1. Get your SUNet ID

Last revision June 24, 2013

Everyone at Stanford needs a SUNet (Stanford University Network) identification, which provides authentication and access to computing resources throughout the university. You will need it to access the School of Earth Sciences servers, general campus computer clusters, many administrative web sites, site-licensed software, and the Axess web site where you register for courses. You can create and manage your SUNet ID at this web site:


Choose your SUNet ID name wisely - you will never be able to change it!

If you are a regular student, faculty, or staff, you will receive a full-service SUNet ID for free access to all campus computer services; you will need to supply your student, faculty, or staff ID and PIN numbers. Certain affiliates and temporary staff get a "base-level" SUNet ID that must be sponsored for full-service to get access to all Earth Sciences computing resources. See the Administrative Systems Affiliation Types and Qualifiers webpage to see who is automatically assigned a full-service SUNet ID.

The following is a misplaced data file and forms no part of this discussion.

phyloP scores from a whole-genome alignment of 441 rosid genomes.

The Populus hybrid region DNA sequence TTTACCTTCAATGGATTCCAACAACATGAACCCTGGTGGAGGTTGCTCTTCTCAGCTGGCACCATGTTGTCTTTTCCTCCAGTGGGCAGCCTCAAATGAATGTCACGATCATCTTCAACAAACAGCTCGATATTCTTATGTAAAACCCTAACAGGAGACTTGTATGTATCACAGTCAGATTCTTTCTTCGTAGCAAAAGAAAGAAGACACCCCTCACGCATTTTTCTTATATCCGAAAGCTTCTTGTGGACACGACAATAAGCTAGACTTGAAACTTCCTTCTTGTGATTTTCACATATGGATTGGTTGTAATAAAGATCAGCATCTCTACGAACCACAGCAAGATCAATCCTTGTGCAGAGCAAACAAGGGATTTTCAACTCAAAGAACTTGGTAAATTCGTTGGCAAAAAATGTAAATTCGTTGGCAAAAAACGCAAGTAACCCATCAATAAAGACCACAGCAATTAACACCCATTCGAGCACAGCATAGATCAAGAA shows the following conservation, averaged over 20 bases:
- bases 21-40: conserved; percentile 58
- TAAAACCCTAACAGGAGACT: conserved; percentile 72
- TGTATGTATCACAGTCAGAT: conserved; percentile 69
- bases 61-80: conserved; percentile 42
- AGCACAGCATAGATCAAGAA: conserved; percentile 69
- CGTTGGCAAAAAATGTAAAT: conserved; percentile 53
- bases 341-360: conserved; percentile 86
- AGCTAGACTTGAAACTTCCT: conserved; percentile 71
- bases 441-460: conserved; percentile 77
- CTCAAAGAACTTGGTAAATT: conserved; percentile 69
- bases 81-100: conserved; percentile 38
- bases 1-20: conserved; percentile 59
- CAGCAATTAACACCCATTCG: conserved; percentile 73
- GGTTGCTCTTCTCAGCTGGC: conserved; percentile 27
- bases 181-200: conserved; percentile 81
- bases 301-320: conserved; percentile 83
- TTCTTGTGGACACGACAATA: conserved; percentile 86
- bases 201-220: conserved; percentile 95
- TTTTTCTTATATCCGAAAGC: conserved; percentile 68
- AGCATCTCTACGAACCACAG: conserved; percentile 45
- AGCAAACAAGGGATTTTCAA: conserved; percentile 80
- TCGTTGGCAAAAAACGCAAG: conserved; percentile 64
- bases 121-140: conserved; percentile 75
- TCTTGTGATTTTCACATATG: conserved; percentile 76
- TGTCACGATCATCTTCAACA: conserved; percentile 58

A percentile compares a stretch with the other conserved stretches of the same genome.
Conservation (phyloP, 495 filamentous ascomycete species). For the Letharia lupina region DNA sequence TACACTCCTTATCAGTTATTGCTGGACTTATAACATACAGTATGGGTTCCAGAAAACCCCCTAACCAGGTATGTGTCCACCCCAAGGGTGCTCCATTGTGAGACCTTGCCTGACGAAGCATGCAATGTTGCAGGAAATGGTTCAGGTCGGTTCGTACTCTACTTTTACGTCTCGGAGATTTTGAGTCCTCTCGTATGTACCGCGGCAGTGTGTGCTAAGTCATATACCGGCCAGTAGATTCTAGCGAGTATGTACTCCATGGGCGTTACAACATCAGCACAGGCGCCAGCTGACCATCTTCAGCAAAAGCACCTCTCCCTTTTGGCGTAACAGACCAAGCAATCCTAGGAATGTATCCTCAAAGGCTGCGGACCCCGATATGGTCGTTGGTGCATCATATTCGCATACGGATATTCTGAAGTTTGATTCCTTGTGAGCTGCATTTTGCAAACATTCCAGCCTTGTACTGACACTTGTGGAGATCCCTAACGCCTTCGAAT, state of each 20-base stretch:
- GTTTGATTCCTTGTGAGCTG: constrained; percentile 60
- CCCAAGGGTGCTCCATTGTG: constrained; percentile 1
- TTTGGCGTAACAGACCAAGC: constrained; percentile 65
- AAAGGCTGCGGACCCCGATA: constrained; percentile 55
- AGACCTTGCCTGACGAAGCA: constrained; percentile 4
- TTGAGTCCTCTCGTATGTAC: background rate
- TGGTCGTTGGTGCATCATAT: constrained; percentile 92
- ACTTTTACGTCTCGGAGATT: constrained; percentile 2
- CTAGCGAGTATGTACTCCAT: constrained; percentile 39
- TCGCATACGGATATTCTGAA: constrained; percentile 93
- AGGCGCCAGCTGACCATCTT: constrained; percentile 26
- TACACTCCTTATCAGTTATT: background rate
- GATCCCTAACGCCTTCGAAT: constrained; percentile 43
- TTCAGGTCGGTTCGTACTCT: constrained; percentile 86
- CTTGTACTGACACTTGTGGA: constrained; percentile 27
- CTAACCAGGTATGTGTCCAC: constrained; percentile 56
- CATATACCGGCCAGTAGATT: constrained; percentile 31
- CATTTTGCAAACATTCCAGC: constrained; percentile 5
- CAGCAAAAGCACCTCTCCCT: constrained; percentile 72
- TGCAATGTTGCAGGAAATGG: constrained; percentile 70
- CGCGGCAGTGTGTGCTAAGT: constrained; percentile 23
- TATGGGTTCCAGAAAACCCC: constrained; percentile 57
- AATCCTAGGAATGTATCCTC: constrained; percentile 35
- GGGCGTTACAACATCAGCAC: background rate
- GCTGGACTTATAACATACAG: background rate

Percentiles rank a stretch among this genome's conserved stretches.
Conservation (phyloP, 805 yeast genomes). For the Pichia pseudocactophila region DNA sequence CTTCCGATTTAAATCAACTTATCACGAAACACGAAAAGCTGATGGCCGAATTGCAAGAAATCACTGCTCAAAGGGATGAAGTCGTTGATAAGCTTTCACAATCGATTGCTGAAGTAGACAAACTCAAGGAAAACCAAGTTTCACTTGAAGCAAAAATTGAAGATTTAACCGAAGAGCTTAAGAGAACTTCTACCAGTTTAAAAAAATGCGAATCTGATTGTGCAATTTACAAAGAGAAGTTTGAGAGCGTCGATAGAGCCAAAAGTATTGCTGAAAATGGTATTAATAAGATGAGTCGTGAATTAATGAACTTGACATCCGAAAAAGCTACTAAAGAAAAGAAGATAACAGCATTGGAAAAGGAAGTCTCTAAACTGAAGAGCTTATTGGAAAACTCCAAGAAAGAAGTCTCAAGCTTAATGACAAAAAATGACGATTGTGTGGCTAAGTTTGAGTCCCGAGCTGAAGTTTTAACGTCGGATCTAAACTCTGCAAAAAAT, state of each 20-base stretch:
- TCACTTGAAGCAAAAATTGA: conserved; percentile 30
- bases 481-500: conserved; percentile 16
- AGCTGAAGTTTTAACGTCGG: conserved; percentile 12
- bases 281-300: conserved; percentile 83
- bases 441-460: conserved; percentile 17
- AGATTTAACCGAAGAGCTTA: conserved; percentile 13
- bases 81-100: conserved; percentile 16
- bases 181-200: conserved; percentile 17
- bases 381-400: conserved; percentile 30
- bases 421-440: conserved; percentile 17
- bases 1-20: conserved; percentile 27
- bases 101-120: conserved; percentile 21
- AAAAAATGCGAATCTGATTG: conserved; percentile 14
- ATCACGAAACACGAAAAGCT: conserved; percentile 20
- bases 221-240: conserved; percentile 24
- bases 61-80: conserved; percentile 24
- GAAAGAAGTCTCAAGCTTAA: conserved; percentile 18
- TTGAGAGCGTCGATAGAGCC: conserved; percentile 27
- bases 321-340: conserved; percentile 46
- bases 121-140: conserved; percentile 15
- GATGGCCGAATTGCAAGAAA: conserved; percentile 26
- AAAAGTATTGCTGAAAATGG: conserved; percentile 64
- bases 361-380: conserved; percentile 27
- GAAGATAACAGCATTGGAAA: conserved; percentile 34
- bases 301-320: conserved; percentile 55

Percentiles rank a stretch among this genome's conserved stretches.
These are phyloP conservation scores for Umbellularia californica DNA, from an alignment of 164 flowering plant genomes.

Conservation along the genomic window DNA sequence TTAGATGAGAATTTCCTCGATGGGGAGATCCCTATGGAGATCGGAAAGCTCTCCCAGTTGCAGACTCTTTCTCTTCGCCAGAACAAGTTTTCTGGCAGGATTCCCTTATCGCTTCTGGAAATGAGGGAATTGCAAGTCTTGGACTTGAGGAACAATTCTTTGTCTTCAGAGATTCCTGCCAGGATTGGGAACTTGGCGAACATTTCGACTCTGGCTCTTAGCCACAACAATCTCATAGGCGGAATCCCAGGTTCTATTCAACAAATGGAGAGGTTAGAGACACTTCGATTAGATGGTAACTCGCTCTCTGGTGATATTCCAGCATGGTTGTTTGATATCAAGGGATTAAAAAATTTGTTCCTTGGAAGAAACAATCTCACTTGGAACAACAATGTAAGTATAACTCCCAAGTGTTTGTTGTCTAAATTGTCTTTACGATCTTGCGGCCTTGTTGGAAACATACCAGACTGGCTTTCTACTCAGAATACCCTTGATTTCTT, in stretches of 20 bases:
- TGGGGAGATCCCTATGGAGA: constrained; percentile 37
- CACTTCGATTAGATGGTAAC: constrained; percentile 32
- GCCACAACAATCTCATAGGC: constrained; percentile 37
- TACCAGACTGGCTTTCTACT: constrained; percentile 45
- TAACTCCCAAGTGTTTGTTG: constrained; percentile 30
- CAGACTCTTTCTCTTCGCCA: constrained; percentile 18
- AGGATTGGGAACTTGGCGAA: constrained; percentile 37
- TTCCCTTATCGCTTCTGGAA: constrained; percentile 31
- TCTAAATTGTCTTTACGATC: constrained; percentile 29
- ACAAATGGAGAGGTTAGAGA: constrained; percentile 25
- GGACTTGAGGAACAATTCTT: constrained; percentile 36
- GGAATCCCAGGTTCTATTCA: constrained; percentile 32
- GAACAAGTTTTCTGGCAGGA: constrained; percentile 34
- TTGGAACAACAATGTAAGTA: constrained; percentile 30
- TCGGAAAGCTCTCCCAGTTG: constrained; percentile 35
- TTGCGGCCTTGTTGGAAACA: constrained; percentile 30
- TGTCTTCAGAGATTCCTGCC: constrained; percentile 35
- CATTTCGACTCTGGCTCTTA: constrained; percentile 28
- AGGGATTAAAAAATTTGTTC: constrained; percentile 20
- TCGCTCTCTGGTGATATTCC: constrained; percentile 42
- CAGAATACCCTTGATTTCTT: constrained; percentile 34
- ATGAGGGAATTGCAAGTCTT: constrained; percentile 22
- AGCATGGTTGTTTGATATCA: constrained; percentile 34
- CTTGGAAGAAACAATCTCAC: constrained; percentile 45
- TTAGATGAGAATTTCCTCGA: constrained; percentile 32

Visitors and guests can apply for a sponsored (guest) SUNet ID on the "accounts" web page. Normally, your department administrator or research group principal investigator will sponsor you. Tell this person the SUNet ID name you have selected. He or she can then find your SUNet ID on the Sponsorship Manager web site (use the FIND a person link) and sponsor you.

There are two types of sponsored guest SUNet IDs: a no-cost "base-services" guest ID; and a "full-services" guest ID that costs $16/month, which must be charged to a university financial account.

The "base-services" guest ID allows you to access some protected web sites and register your own computer for campus network access.

To use the School of Earth Sciences file server, computer clusters, and poster printers, guests, visitors, and temporary staff need a "full-services" guest ID. A full-service guest ID also provides an @stanford.edu email account and access to the central university computer clusters.

You can change your SUNet password, manage your Stanford email settings or forwarding and setup two-step authentication for specialized services on campus on the same web page where you created the SUNet ID.

Check the SUNet IDs and Services web page for more information about what you can do with your SUNet ID. Specifically, follow the links in the "Related Pages" section on the right side to see how your SUNet ID enters inactive status after you leave the university. Once inactive, you lose all access to university computing services, including email (at your @stanford.edu address), email forwarding, and connections to the School of Earth Sciences file server.

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